Tag: Immune System

Image of yeast cells, some of which have been "unmasked"

Cloaking device helps pathogens evade immune system

May 12, 2006

A network of genes might help pathogenic fungi hide.

Signals for war

November 16, 2005

Your immune system is an army on full alert. How does it recognize the enemy when it's under attack?

Drug hunters

September 22, 2004

Ask Microbia CEO Peter Hecht if drug discovery is an art or science, and he’ll likely tell you that it’s both. Reflecting on the company’s short—yet remarkably productive—history, the former Whitehead postdoc is quick to attribute Microbia’s success to a convergence of science, people, and passion.

New Compound Library to Speed Drug Discovery

September 4, 2003

Making drugs is a difficult and costly business. Even before companies spend exorbitant amounts on clinical trials (most of which fail), they already have spent significant time and money identifying the best drug candidates for those trials. Brent Stockwell has developed a possible shortcut for this early drug-development stage.

Studies Shed Light on Gene Response to Bacterial Infections

July 24, 2003

Making a medical diagnosis today often relies on symptomology, bacterial cultures, stain tests, experience – and luck. But new research by systems biologists at Whitehead aims to offer physicians new diagnostic tools by uncovering important differences in the way immune cells respond to bacteria.

Researchers Zero in on New Drug Combination Strategy

July 15, 2003

The magic-bullet approach to drug discovery has fallen short in treating the majority of human ailments. Doctors often rely instead on combination therapies that harness the power of multiple drugs. Researchers recently reported the development of the first systematic approach to screen for novel combination drugs, identifying several new pairings with significant therapeutic promise.

Vaccine Technology Homes in on Cancer

November 21, 2002

Whitehead Institute Member Richard Young's lab has discovered a unique approach to vaccine development, which is now in phase II and III human clinical trials for the cancer-causing human papilloma virus.

Scientists Establish Link Between DNA Replication and Gene Expression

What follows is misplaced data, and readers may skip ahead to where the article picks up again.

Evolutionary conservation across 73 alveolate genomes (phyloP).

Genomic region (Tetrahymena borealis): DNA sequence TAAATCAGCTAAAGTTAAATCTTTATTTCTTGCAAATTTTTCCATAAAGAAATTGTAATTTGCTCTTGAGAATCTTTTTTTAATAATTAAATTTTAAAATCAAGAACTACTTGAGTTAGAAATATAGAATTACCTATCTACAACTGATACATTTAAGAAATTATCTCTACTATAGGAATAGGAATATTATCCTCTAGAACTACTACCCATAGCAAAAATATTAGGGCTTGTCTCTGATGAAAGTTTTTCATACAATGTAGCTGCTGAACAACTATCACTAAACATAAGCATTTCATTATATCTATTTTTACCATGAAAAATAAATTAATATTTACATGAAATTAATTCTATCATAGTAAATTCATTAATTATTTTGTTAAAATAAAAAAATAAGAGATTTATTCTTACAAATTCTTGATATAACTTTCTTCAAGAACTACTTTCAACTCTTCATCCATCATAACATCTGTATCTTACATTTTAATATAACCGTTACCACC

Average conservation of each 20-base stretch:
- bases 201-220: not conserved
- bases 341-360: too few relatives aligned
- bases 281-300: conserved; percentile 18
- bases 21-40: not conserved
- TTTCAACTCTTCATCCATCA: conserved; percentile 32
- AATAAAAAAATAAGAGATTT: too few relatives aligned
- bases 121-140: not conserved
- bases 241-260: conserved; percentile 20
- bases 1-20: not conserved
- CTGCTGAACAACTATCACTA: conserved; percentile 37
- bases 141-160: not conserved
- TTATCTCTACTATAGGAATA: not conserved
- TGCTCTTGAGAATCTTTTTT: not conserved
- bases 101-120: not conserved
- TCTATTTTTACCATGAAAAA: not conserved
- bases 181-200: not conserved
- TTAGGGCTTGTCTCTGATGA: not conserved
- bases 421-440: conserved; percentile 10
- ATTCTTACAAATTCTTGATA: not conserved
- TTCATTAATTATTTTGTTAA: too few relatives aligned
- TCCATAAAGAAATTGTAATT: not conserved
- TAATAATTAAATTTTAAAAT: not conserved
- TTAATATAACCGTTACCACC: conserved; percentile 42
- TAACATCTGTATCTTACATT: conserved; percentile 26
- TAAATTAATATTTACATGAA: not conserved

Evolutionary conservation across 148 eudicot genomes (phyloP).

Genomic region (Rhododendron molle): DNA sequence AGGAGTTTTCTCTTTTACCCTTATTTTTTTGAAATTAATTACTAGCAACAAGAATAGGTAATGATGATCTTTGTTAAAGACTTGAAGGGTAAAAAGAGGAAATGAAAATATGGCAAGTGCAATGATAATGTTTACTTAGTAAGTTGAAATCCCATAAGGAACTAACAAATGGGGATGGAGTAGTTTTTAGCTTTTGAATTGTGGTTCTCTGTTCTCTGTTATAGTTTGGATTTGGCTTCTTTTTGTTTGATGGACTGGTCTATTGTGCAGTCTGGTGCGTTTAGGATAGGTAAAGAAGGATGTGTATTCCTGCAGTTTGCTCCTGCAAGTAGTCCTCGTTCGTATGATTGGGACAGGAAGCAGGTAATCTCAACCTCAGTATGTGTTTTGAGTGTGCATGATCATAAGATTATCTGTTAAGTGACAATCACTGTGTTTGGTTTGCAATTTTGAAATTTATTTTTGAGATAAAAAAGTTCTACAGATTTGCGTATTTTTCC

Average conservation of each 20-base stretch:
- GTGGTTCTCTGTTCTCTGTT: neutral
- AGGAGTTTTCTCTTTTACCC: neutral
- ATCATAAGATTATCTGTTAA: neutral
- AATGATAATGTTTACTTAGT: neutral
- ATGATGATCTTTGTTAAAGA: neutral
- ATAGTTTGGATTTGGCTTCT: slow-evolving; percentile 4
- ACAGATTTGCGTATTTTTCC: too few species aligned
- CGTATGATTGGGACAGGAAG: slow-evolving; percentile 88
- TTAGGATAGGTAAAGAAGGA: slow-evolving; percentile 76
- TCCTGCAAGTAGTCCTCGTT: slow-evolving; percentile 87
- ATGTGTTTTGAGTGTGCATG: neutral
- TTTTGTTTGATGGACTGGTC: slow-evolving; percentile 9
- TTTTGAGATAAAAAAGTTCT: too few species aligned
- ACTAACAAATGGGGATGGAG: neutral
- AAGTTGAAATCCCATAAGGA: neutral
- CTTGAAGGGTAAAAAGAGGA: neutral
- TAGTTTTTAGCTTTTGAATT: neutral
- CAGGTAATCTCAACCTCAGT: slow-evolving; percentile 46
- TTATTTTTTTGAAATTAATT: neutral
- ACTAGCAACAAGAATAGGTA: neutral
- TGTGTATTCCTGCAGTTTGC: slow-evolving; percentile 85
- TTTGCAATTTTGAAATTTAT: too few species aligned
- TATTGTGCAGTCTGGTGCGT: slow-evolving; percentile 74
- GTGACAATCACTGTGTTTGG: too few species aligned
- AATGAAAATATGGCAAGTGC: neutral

December 12, 2001

Faced with an infection, the human body’s first line of defense is to produce millions of antibodies to neutralize the infection. Orchestrating this defense is the human immune cell called the B cell, which has the amazing ability to produce an army of antibodies, each a replica of the other and each tailor made for a specific infectious agent. In fact, maternal and paternal copies of genes can produce antibodies that are not exact replicas, so the B cell must silence one of them to avoid disorders of the immune system. But how a B cell pulls off this stunt has been a mystery.

Researchers Identify Pathogen-specific Gene Response in Human Immune Cells

October 25, 2001

Using DNA microarray technology, researchers at the Whitehead Institute for Biomedical Research have discovered that a type of human immune cell, known as a dendritic cell, initiates an immune response that is tailor-made for specific infectious organisms. The researchers found that dendritic cells turn on different sets of genes, or a signature pattern of gene response, depending on whether the organism is a bacteria, virus, or fungus. This study shows that even at the earliest stages of infection, the human body knows the nature of the infectious organism, or pathogen, and responds with a specific type of immune response to eliminate the pathogen.

AIDS: Taming the Modern Plague: High Schoolers Learn About Frontiers in HIV Research

February 15, 2001

At the Whitehead Winter Lecture Series for High School Students, approximately 140 students from 40 area schools—and four students travelling from Singapore for the program—will hear about scientists’ efforts toward creating better therapies to combat HIV.

Dangerous Beauty: Fungal Flowers Offer Clues to Biofilm Formation on Medical Implants

February 1, 2001

At first glance, yeast growing on a jello-like medium look breathtakingly beautiful—like gossamer flowers with radial spokes emanating from a central hub (see cover of Science). But a florid fungus can be a dangerous beauty, able to coat medical implants with thin films causing serious complications in patients with hip and valve replacements. In fact, every year thousands of deaths can be traced to fungal infections around medical implants.

Scientists Discover Potent Protein that Prevents HIV Infection

January 11, 2001

In a promising advance in the war against AIDS, scientists have designed a potent, new protein that can prevent HIV infection by blocking its entry into human cells. The protein, called 5-Helix and designed to bind to a region in the HIV coat protein gp41, is able to prevent a wide range of HIV strains from fusing to the cell membrane and thereby infecting it.

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